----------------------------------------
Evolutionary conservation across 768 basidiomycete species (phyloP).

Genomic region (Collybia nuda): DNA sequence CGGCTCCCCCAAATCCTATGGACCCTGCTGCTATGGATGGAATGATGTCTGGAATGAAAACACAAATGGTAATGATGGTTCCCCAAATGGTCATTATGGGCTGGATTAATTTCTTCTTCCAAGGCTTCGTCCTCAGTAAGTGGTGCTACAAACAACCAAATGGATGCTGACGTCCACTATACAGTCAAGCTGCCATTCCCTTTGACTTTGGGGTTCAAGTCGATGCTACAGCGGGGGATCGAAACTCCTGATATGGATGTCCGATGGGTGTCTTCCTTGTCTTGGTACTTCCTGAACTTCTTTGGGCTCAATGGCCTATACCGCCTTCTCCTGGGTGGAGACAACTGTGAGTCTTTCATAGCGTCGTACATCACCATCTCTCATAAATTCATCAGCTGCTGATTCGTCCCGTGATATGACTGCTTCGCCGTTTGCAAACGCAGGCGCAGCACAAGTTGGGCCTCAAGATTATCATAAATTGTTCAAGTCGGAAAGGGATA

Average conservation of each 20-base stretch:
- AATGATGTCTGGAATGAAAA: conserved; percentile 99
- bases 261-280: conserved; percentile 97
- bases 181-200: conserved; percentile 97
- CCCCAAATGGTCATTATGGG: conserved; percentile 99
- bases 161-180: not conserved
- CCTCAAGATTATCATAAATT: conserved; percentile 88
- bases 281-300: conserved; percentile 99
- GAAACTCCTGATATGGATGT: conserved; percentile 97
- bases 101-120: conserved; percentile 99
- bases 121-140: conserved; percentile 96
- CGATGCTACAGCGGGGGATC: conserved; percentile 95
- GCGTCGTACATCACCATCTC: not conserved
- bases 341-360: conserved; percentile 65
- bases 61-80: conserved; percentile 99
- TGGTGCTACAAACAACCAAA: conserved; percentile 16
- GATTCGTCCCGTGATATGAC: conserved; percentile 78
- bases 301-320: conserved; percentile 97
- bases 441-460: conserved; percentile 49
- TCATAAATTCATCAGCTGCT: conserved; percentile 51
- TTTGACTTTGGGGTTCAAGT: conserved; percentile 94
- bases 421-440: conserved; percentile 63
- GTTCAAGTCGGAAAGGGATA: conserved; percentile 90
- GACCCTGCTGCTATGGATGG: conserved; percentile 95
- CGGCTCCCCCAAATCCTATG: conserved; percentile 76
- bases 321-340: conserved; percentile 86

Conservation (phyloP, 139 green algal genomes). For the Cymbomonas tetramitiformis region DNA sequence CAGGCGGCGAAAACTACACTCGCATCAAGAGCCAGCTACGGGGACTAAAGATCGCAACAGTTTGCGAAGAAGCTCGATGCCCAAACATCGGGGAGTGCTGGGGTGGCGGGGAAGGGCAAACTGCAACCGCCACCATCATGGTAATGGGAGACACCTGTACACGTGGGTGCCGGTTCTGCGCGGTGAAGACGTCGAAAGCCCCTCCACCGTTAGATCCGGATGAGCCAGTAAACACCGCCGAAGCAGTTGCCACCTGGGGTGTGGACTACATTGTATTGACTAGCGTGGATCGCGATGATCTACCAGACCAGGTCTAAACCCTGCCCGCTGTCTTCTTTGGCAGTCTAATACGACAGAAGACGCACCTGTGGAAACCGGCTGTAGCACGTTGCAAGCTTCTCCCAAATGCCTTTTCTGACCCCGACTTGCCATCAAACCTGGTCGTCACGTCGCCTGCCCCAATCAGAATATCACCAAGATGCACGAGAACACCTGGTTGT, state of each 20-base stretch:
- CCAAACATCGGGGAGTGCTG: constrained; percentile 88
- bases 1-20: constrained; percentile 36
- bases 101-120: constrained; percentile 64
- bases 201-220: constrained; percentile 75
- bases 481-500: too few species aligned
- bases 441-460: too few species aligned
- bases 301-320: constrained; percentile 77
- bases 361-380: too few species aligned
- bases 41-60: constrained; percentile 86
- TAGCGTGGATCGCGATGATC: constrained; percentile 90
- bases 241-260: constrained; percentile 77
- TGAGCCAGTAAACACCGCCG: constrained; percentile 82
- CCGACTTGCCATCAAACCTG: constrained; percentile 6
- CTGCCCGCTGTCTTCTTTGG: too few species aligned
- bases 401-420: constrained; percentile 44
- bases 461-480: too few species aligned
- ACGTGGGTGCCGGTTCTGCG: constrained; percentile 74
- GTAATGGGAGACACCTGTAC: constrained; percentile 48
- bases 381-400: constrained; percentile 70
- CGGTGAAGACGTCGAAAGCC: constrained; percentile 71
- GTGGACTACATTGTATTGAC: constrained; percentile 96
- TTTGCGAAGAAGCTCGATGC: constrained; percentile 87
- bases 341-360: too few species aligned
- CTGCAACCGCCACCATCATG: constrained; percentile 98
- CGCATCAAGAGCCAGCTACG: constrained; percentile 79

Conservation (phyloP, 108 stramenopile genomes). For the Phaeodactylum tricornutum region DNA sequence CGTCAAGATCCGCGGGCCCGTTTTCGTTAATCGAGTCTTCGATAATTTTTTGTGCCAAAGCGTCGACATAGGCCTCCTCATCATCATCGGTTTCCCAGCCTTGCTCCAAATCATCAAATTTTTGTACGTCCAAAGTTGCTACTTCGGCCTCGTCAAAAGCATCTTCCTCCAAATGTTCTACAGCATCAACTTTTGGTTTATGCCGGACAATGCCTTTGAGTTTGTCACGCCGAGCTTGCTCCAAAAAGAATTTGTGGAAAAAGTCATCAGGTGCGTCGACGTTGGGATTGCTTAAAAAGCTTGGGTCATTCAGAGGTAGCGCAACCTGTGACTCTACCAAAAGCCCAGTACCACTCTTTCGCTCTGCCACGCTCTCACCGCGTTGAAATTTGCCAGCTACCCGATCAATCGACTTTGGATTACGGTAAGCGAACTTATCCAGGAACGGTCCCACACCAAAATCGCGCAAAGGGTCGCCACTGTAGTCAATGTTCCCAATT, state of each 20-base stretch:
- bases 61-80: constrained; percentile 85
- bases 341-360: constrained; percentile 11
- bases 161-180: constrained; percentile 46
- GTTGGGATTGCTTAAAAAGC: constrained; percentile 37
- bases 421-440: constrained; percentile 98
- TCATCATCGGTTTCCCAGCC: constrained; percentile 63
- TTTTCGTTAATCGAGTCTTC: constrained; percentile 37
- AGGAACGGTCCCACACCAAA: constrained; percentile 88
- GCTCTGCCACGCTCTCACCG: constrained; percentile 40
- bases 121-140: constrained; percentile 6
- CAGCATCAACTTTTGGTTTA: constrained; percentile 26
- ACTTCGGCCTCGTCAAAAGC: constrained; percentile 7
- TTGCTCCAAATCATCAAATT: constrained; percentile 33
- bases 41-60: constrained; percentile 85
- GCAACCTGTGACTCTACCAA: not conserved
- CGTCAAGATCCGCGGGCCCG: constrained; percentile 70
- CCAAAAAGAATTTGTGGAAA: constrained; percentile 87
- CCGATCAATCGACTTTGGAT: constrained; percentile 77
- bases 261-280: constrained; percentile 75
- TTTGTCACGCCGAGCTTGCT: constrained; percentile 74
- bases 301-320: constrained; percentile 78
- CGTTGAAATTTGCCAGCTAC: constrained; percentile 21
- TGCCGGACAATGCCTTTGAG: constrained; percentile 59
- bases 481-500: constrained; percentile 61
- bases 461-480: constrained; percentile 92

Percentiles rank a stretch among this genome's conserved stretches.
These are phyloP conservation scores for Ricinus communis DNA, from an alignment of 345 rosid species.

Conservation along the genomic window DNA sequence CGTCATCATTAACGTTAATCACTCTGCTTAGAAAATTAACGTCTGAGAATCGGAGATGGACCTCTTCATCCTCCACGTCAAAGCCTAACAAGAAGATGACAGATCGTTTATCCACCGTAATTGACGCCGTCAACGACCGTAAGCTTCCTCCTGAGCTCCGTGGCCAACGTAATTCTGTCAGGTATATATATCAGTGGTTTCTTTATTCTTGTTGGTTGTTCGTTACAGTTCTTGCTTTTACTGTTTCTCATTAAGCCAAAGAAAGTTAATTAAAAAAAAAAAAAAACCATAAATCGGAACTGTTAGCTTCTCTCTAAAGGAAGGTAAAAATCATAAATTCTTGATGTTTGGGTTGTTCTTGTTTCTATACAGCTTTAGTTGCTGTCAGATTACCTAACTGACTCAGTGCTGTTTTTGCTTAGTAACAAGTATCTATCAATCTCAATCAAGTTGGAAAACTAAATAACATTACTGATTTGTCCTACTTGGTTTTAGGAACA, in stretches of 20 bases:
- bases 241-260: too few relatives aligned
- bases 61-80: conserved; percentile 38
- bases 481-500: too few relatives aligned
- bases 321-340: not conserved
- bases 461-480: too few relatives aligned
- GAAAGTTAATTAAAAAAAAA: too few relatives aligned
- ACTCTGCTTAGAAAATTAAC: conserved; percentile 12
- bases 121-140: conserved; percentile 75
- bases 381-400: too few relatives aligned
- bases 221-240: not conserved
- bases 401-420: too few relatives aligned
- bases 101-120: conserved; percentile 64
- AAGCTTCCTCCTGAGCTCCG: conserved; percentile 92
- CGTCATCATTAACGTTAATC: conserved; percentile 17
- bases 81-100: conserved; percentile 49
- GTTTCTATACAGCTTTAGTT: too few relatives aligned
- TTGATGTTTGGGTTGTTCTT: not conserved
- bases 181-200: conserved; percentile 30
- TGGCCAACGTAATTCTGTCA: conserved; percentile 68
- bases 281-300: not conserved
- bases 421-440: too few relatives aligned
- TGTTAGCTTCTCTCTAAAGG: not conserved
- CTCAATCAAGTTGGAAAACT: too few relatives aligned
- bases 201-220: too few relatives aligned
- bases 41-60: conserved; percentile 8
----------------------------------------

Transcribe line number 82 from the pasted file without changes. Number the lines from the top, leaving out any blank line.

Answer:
These are phyloP conservation scores for Ricinus communis DNA, from an alignment of 345 rosid species.